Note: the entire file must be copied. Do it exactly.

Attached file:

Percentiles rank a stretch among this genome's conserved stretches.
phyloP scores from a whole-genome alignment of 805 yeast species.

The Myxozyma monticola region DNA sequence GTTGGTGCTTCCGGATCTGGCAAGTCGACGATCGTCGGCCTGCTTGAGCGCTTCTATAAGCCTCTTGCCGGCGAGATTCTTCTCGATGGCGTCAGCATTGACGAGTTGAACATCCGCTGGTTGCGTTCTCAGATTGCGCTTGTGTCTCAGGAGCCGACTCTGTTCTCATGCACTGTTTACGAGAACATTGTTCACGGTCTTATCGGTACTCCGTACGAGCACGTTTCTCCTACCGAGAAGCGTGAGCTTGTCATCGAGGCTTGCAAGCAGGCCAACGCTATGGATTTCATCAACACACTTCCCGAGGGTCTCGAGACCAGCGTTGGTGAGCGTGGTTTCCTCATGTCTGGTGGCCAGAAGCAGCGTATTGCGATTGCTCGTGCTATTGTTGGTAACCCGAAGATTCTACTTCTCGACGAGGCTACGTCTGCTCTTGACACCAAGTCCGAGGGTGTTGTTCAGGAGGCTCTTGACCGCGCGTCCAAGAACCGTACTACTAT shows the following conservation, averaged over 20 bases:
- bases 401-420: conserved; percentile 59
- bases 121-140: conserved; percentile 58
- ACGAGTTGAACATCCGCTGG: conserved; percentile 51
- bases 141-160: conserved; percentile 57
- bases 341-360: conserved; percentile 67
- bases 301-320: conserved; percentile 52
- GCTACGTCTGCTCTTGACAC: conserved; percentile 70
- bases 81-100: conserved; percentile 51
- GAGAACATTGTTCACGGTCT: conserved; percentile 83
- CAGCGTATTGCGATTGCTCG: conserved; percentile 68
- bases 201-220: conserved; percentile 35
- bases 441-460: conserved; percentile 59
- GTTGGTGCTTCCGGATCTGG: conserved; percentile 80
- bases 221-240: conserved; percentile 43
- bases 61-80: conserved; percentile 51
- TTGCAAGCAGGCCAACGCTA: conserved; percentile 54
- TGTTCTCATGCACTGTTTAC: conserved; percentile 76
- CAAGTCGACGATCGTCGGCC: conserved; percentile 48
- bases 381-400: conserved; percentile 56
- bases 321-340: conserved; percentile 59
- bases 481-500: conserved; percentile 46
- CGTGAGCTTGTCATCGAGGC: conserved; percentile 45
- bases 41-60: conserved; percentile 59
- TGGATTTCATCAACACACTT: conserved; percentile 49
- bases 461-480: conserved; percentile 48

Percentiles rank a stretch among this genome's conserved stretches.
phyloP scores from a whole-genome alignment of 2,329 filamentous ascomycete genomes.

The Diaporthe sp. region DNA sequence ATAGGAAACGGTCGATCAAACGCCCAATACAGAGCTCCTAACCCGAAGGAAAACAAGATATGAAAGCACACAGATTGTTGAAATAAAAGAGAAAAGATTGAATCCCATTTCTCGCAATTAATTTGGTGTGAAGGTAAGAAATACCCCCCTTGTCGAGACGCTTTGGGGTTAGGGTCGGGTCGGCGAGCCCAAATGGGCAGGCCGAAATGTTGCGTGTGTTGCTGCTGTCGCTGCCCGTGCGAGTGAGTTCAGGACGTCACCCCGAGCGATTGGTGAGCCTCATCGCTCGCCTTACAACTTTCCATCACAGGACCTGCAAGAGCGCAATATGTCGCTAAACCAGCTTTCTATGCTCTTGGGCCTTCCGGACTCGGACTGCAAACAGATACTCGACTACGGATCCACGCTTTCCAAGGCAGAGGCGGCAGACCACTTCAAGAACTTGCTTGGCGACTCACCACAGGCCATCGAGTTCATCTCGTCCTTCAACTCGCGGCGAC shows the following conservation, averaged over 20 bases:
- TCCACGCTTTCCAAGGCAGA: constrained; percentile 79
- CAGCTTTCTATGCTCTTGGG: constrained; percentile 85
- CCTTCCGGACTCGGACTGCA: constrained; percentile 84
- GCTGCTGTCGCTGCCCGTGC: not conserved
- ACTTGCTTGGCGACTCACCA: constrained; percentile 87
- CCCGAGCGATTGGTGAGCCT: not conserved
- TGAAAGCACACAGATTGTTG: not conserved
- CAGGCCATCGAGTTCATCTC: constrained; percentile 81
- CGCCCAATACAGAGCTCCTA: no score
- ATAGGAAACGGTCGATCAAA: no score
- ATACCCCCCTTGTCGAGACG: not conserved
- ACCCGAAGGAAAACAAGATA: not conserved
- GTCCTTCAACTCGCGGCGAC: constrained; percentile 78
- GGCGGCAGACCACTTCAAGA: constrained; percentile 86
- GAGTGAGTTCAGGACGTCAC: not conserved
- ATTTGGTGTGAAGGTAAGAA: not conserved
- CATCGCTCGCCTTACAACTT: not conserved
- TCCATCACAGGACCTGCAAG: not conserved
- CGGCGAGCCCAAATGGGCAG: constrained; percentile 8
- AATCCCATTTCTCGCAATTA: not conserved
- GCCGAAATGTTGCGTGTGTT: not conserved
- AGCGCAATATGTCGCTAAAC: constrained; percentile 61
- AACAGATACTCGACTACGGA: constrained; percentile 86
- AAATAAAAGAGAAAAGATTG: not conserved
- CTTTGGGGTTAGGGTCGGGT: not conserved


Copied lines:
Percentiles rank a stretch among this genome's conserved stretches.
phyloP scores from a whole-genome alignment of 805 yeast species.

The Myxozyma monticola region DNA sequence GTTGGTGCTTCCGGATCTGGCAAGTCGACGATCGTCGGCCTGCTTGAGCGCTTCTATAAGCCTCTTGCCGGCGAGATTCTTCTCGATGGCGTCAGCATTGACGAGTTGAACATCCGCTGGTTGCGTTCTCAGATTGCGCTTGTGTCTCAGGAGCCGACTCTGTTCTCATGCACTGTTTACGAGAACATTGTTCACGGTCTTATCGGTACTCCGTACGAGCACGTTTCTCCTACCGAGAAGCGTGAGCTTGTCATCGAGGCTTGCAAGCAGGCCAACGCTATGGATTTCATCAACACACTTCCCGAGGGTCTCGAGACCAGCGTTGGTGAGCGTGGTTTCCTCATGTCTGGTGGCCAGAAGCAGCGTATTGCGATTGCTCGTGCTATTGTTGGTAACCCGAAGATTCTACTTCTCGACGAGGCTACGTCTGCTCTTGACACCAAGTCCGAGGGTGTTGTTCAGGAGGCTCTTGACCGCGCGTCCAAGAACCGTACTACTAT shows the following conservation, averaged over 20 bases:
- bases 401-420: conserved; percentile 59
- bases 121-140: conserved; percentile 58
- ACGAGTTGAACATCCGCTGG: conserved; percentile 51
- bases 141-160: conserved; percentile 57
- bases 341-360: conserved; percentile 67
- bases 301-320: conserved; percentile 52
- GCTACGTCTGCTCTTGACAC: conserved; percentile 70
- bases 81-100: conserved; percentile 51
- GAGAACATTGTTCACGGTCT: conserved; percentile 83
- CAGCGTATTGCGATTGCTCG: conserved; percentile 68
- bases 201-220: conserved; percentile 35
- bases 441-460: conserved; percentile 59
- GTTGGTGCTTCCGGATCTGG: conserved; percentile 80
- bases 221-240: conserved; percentile 43
- bases 61-80: conserved; percentile 51
- TTGCAAGCAGGCCAACGCTA: conserved; percentile 54
- TGTTCTCATGCACTGTTTAC: conserved; percentile 76
- CAAGTCGACGATCGTCGGCC: conserved; percentile 48
- bases 381-400: conserved; percentile 56
- bases 321-340: conserved; percentile 59
- bases 481-500: conserved; percentile 46
- CGTGAGCTTGTCATCGAGGC: conserved; percentile 45
- bases 41-60: conserved; percentile 59
- TGGATTTCATCAACACACTT: conserved; percentile 49
- bases 461-480: conserved; percentile 48

Percentiles rank a stretch among this genome's conserved stretches.
phyloP scores from a whole-genome alignment of 2,329 filamentous ascomycete genomes.

The Diaporthe sp. region DNA sequence ATAGGAAACGGTCGATCAAACGCCCAATACAGAGCTCCTAACCCGAAGGAAAACAAGATATGAAAGCACACAGATTGTTGAAATAAAAGAGAAAAGATTGAATCCCATTTCTCGCAATTAATTTGGTGTGAAGGTAAGAAATACCCCCCTTGTCGAGACGCTTTGGGGTTAGGGTCGGGTCGGCGAGCCCAAATGGGCAGGCCGAAATGTTGCGTGTGTTGCTGCTGTCGCTGCCCGTGCGAGTGAGTTCAGGACGTCACCCCGAGCGATTGGTGAGCCTCATCGCTCGCCTTACAACTTTCCATCACAGGACCTGCAAGAGCGCAATATGTCGCTAAACCAGCTTTCTATGCTCTTGGGCCTTCCGGACTCGGACTGCAAACAGATACTCGACTACGGATCCACGCTTTCCAAGGCAGAGGCGGCAGACCACTTCAAGAACTTGCTTGGCGACTCACCACAGGCCATCGAGTTCATCTCGTCCTTCAACTCGCGGCGAC shows the following conservation, averaged over 20 bases:
- TCCACGCTTTCCAAGGCAGA: constrained; percentile 79
- CAGCTTTCTATGCTCTTGGG: constrained; percentile 85
- CCTTCCGGACTCGGACTGCA: constrained; percentile 84
- GCTGCTGTCGCTGCCCGTGC: not conserved
- ACTTGCTTGGCGACTCACCA: constrained; percentile 87
- CCCGAGCGATTGGTGAGCCT: not conserved
- TGAAAGCACACAGATTGTTG: not conserved
- CAGGCCATCGAGTTCATCTC: constrained; percentile 81
- CGCCCAATACAGAGCTCCTA: no score
- ATAGGAAACGGTCGATCAAA: no score
- ATACCCCCCTTGTCGAGACG: not conserved
- ACCCGAAGGAAAACAAGATA: not conserved
- GTCCTTCAACTCGCGGCGAC: constrained; percentile 78
- GGCGGCAGACCACTTCAAGA: constrained; percentile 86
- GAGTGAGTTCAGGACGTCAC: not conserved
- ATTTGGTGTGAAGGTAAGAA: not conserved
- CATCGCTCGCCTTACAACTT: not conserved
- TCCATCACAGGACCTGCAAG: not conserved
- CGGCGAGCCCAAATGGGCAG: constrained; percentile 8
- AATCCCATTTCTCGCAATTA: not conserved
- GCCGAAATGTTGCGTGTGTT: not conserved
- AGCGCAATATGTCGCTAAAC: constrained; percentile 61
- AACAGATACTCGACTACGGA: constrained; percentile 86
- AAATAAAAGAGAAAAGATTG: not conserved
- CTTTGGGGTTAGGGTCGGGT: not conserved